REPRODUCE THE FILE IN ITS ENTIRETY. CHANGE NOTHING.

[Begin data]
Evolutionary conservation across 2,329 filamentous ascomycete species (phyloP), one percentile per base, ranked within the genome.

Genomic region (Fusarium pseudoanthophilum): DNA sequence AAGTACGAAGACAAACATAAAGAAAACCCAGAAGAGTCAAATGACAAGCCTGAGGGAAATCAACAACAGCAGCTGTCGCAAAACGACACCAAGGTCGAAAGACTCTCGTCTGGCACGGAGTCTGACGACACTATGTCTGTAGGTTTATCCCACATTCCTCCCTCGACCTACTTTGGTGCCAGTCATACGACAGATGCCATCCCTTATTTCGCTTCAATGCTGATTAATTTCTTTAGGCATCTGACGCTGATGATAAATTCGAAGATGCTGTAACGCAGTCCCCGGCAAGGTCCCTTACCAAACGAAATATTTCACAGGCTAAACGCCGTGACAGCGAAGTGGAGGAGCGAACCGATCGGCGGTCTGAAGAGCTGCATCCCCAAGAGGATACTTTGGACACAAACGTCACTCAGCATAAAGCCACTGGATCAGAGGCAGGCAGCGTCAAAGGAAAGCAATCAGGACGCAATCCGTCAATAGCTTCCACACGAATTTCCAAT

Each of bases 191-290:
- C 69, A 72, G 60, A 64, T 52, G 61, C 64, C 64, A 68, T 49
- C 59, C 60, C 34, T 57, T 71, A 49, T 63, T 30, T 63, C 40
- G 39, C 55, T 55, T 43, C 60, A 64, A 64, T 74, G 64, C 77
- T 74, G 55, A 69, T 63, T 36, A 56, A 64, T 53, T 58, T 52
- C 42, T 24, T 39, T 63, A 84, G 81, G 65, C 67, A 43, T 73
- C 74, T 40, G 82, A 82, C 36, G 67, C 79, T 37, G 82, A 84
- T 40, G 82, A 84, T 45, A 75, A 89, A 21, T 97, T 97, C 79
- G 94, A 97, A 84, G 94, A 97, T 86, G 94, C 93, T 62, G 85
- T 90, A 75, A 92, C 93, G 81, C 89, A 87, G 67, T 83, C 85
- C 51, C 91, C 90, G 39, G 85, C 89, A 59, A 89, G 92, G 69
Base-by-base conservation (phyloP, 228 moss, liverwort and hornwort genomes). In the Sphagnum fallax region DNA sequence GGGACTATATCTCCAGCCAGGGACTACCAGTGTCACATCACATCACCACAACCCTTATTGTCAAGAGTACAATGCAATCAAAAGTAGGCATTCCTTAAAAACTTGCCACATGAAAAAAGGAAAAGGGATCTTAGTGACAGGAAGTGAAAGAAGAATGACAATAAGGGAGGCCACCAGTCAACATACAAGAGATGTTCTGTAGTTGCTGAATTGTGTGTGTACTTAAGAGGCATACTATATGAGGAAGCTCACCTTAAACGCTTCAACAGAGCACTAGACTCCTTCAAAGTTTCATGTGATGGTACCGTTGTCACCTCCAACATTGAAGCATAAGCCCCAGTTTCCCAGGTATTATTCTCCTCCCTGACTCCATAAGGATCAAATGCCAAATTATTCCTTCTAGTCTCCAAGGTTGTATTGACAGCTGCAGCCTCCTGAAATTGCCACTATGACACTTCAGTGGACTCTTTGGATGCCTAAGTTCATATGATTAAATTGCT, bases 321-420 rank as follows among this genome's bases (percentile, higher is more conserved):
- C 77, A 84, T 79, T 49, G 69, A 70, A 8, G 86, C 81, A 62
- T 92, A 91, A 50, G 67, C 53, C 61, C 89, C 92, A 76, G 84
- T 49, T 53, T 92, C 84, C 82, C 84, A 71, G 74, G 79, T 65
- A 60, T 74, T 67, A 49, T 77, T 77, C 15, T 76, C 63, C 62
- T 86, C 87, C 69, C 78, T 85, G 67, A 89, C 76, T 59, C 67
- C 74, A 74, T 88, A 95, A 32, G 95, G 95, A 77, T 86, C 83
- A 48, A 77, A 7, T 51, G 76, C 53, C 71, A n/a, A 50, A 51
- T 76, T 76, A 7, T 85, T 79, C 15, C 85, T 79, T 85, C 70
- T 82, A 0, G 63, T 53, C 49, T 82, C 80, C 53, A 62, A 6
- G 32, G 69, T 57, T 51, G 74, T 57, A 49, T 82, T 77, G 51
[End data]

Evolutionary conservation across 2,329 filamentous ascomycete species (phyloP), one percentile per base, ranked within the genome.

Genomic region (Fusarium pseudoanthophilum): DNA sequence AAGTACGAAGACAAACATAAAGAAAACCCAGAAGAGTCAAATGACAAGCCTGAGGGAAATCAACAACAGCAGCTGTCGCAAAACGACACCAAGGTCGAAAGACTCTCGTCTGGCACGGAGTCTGACGACACTATGTCTGTAGGTTTATCCCACATTCCTCCCTCGACCTACTTTGGTGCCAGTCATACGACAGATGCCATCCCTTATTTCGCTTCAATGCTGATTAATTTCTTTAGGCATCTGACGCTGATGATAAATTCGAAGATGCTGTAACGCAGTCCCCGGCAAGGTCCCTTACCAAACGAAATATTTCACAGGCTAAACGCCGTGACAGCGAAGTGGAGGAGCGAACCGATCGGCGGTCTGAAGAGCTGCATCCCCAAGAGGATACTTTGGACACAAACGTCACTCAGCATAAAGCCACTGGATCAGAGGCAGGCAGCGTCAAAGGAAAGCAATCAGGACGCAATCCGTCAATAGCTTCCACACGAATTTCCAAT

Each of bases 191-290:
- C 69, A 72, G 60, A 64, T 52, G 61, C 64, C 64, A 68, T 49
- C 59, C 60, C 34, T 57, T 71, A 49, T 63, T 30, T 63, C 40
- G 39, C 55, T 55, T 43, C 60, A 64, A 64, T 74, G 64, C 77
- T 74, G 55, A 69, T 63, T 36, A 56, A 64, T 53, T 58, T 52
- C 42, T 24, T 39, T 63, A 84, G 81, G 65, C 67, A 43, T 73
- C 74, T 40, G 82, A 82, C 36, G 67, C 79, T 37, G 82, A 84
- T 40, G 82, A 84, T 45, A 75, A 89, A 21, T 97, T 97, C 79
- G 94, A 97, A 84, G 94, A 97, T 86, G 94, C 93, T 62, G 85
- T 90, A 75, A 92, C 93, G 81, C 89, A 87, G 67, T 83, C 85
- C 51, C 91, C 90, G 39, G 85, C 89, A 59, A 89, G 92, G 69
Base-by-base conservation (phyloP, 228 moss, liverwort and hornwort genomes). In the Sphagnum fallax region DNA sequence GGGACTATATCTCCAGCCAGGGACTACCAGTGTCACATCACATCACCACAACCCTTATTGTCAAGAGTACAATGCAATCAAAAGTAGGCATTCCTTAAAAACTTGCCACATGAAAAAAGGAAAAGGGATCTTAGTGACAGGAAGTGAAAGAAGAATGACAATAAGGGAGGCCACCAGTCAACATACAAGAGATGTTCTGTAGTTGCTGAATTGTGTGTGTACTTAAGAGGCATACTATATGAGGAAGCTCACCTTAAACGCTTCAACAGAGCACTAGACTCCTTCAAAGTTTCATGTGATGGTACCGTTGTCACCTCCAACATTGAAGCATAAGCCCCAGTTTCCCAGGTATTATTCTCCTCCCTGACTCCATAAGGATCAAATGCCAAATTATTCCTTCTAGTCTCCAAGGTTGTATTGACAGCTGCAGCCTCCTGAAATTGCCACTATGACACTTCAGTGGACTCTTTGGATGCCTAAGTTCATATGATTAAATTGCT, bases 321-420 rank as follows among this genome's bases (percentile, higher is more conserved):
- C 77, A 84, T 79, T 49, G 69, A 70, A 8, G 86, C 81, A 62
- T 92, A 91, A 50, G 67, C 53, C 61, C 89, C 92, A 76, G 84
- T 49, T 53, T 92, C 84, C 82, C 84, A 71, G 74, G 79, T 65
- A 60, T 74, T 67, A 49, T 77, T 77, C 15, T 76, C 63, C 62
- T 86, C 87, C 69, C 78, T 85, G 67, A 89, C 76, T 59, C 67
- C 74, A 74, T 88, A 95, A 32, G 95, G 95, A 77, T 86, C 83
- A 48, A 77, A 7, T 51, G 76, C 53, C 71, A n/a, A 50, A 51
- T 76, T 76, A 7, T 85, T 79, C 15, C 85, T 79, T 85, C 70
- T 82, A 0, G 63, T 53, C 49, T 82, C 80, C 53, A 62, A 6
- G 32, G 69, T 57, T 51, G 74, T 57, A 49, T 82, T 77, G 51